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Extreme Life On Earth Holds Promise For Extraterrestrial Organisms

photo by Gwendal Uguen via Flickr modified by Curiousmatic 

Organisms living on the fringe of Earth’s hospitable conditions are more common than one might think – and they may just hold promise of extraterrestrial life.

Humans have a very rigid reality of the perfect conditions for life. We need air, water, a moderately temperate climate, a steady flow of food, and Netflix (pretty sure that’s a part of the human condition).

That, however, doesn’t mean such conditions are universally crucial. In fact,  some organisms require none of the above.

These organisms are what scientists have dubbed “extremophiles” – organisms capable of thriving in conditions which – to the human body – are utterly inhospitable.

Extremophile – “an organism that is tolerant to environmental extremes and that has evolved to grow optimally under one or more extreme conditions.” Encyclopedia Britannica

Below are some of the world’s most formidable extremophiles, and the fringe conditions in which they live.

Tardigrade – polyextremophile

Waterbear
photo from Wikimedia Commons by Bob Goldstein and Vicky Madden

The tardigrade (named for the french word Tardigrada meaning “slow stepper”), A.K.A. the water bear, though small, is arguably one of the toughest living organisms known to humankind.

They are never over 1.5mm long and boast a laundry list of extreme characteristics, such as the ability to survive in temperatures near absolute zero, in extreme pressures, and without sunlight.

More notably, tardigrades have even been found to live for periods of up to eight years (some accounts tell of 120 plus years) without any water whatsoever.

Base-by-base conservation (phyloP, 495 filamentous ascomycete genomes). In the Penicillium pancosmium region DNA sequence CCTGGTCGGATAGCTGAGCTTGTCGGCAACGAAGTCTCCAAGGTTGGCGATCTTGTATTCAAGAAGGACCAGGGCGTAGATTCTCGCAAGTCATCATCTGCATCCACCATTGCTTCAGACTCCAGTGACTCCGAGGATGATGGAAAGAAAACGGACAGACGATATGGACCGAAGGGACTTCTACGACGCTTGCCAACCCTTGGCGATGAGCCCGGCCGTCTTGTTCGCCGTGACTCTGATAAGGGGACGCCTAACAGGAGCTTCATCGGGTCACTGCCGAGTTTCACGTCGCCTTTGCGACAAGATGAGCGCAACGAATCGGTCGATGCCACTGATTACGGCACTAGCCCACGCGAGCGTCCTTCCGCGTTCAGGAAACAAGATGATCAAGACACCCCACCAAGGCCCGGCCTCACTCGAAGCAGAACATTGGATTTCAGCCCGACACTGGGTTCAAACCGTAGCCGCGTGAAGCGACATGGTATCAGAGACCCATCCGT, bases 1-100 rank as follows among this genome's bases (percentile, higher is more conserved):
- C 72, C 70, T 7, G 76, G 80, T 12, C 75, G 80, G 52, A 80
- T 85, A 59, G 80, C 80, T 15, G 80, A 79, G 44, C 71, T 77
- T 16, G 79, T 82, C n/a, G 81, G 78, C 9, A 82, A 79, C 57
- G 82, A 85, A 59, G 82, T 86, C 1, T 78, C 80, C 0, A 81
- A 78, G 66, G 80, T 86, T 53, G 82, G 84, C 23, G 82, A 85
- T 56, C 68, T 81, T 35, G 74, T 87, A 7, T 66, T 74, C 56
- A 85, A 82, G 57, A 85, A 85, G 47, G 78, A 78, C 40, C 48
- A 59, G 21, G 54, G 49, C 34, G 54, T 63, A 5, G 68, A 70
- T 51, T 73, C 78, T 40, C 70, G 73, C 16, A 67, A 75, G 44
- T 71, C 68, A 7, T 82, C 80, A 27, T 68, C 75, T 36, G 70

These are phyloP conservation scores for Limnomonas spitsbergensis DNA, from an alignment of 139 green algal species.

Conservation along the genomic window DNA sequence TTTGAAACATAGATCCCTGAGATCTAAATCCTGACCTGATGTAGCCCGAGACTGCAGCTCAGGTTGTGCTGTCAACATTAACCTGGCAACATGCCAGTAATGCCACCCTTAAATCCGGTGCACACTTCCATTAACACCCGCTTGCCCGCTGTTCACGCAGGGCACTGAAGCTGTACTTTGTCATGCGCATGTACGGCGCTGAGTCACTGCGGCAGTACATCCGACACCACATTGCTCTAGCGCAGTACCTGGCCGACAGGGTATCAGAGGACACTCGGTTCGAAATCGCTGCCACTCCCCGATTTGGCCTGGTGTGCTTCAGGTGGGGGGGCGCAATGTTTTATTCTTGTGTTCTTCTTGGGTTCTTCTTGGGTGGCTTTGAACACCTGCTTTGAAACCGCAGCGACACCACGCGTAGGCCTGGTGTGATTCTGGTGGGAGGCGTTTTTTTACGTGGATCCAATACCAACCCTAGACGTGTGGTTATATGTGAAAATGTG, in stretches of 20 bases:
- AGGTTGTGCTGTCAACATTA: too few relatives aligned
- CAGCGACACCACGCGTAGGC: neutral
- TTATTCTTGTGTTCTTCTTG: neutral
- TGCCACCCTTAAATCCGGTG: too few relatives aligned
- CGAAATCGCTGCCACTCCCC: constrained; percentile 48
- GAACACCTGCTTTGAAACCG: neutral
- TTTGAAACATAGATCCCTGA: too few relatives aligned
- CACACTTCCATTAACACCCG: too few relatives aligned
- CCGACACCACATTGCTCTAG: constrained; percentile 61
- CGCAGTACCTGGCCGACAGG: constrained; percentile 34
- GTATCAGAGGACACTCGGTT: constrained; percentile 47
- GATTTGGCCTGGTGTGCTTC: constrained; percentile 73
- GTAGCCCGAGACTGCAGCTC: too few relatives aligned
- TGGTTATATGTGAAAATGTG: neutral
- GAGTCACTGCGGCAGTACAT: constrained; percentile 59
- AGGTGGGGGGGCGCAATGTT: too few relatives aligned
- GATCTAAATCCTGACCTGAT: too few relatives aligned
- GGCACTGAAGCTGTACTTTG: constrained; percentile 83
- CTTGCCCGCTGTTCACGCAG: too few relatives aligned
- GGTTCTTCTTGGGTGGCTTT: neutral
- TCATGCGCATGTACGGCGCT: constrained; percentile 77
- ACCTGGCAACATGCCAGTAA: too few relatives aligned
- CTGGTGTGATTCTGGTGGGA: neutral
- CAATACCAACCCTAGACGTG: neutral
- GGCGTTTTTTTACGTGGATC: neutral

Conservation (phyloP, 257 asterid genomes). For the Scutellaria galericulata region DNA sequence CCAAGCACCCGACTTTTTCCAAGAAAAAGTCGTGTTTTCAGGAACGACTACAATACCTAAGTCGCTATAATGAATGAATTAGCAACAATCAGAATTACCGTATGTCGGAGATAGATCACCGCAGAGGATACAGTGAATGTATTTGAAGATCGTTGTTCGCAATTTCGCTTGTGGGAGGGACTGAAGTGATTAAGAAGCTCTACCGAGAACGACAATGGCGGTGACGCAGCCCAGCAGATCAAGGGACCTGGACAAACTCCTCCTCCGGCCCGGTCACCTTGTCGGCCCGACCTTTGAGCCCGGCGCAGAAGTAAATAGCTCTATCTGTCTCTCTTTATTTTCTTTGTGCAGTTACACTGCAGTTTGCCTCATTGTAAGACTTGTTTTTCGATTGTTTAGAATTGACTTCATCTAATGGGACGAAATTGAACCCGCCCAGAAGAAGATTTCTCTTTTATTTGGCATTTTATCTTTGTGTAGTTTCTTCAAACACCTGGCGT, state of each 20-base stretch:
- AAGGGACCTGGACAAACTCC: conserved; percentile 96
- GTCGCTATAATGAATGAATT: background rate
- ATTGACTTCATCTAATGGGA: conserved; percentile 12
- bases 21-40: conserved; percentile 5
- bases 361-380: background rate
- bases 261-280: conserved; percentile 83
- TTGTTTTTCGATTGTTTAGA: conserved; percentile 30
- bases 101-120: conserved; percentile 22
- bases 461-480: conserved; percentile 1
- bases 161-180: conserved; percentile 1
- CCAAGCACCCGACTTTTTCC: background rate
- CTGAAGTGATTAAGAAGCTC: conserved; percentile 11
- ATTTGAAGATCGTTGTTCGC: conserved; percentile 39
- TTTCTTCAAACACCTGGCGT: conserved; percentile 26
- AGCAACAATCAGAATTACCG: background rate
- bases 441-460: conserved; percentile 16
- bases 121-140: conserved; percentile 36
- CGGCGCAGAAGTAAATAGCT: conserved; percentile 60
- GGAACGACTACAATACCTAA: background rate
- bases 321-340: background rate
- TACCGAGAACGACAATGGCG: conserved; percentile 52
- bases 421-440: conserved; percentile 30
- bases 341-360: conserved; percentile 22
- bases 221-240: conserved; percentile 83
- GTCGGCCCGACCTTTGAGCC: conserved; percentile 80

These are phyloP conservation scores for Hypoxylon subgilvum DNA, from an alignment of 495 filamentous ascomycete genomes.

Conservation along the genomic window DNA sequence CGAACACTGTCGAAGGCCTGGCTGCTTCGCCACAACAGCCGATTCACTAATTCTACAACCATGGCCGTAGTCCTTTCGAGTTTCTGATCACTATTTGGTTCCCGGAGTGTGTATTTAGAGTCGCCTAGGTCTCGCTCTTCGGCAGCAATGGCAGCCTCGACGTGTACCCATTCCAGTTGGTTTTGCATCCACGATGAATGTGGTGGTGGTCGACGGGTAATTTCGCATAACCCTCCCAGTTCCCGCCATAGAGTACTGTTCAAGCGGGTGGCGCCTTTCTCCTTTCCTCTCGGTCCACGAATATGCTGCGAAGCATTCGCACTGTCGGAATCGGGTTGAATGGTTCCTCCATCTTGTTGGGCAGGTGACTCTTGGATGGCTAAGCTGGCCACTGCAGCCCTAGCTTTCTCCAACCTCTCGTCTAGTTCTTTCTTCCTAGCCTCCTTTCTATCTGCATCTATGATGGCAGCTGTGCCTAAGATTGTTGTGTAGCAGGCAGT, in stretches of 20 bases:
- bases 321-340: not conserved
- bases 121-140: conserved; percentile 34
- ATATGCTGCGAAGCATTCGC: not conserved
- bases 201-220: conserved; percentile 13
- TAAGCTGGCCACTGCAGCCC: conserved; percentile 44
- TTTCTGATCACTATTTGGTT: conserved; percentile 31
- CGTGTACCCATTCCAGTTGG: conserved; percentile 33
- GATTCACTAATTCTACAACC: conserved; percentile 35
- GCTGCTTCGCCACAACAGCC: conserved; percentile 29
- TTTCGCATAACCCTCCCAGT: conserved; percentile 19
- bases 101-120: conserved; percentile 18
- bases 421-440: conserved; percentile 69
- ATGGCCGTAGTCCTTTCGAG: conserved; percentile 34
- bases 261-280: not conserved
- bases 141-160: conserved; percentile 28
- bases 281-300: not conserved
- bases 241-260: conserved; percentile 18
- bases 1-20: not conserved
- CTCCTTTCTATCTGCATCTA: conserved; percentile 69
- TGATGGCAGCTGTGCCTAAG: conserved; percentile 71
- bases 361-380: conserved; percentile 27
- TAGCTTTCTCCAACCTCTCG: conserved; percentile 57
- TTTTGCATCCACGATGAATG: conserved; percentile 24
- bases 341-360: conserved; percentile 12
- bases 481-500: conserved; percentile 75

By contracting their arms and legs and entering a state very close to death, they are able to reduce their metabolism to .01 percent of the normal rate, and subsist until they come in contact with water.

These formidable creatures have been found all over the world; from Antarctica to the Himalayas, and have even endured trips into space.

Deinococcus radiodurans – polyextremophile

Deinococcus_radiodurans
photo by Michael Daly via Wikimedia Commons

This bacterium’s ability to withstand extreme doses of radiation earned it a spot as the “world’s toughest bacteria” – no seriously, look it up in Guinness.

Deinococcus radiodurans has been known to survive in ionizing radiation more than 1,500 times stronger than the fatal dose comparable to the human body, and have been discovered living in toxic conditions like those experienced in Fukushima and Chernobyl.

The bacterium’s resistance to radiation has even come in handy for “bioremediation” – specifically, cleaning up mercury residue found in nuclear waste.

Strain 121 – hyperthermophile

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photo of Strain 121 via MicrobeWiki

This organism – classified as Archaea, meaning ancient – is a 3.5 billion year old single celled organism much like a bacteria. Aside from being extremely ancient, it has one exceptional characteristic: it’s ability to withstand heat.

Strain 121 is capable of enduring temperatures of up to 235 degrees Fahrenheit (above the boiling point of water), and has been discovered living next to thermal vents in the ocean floor where from which superheated water spews.

Its characteristics make it capable of living in volcanoes, hot springs, and other extremely hot environments.

The takeaway

Extremophiles make science fun. They challenge the notion of what conditions humans consider to be essential and show us that the world is more genetically diverse than we could possibly imagine – even on a microscopic level.

The real appeal of extremophiles, however, comes from their promise for life beyond Earth. If organisms on our planet are capable of thriving beneath ice sheets, inside volcanoes, and in conditions previously thought to be barren of life, they could just as easily do so on other planets.

In the spirit of all that is science-fiction: the truth is out there – and the truth may be in extremophiles.

We measure success by the understanding we deliver. If you could express it as a percentage, how much fresh understanding did we provide?
James Pero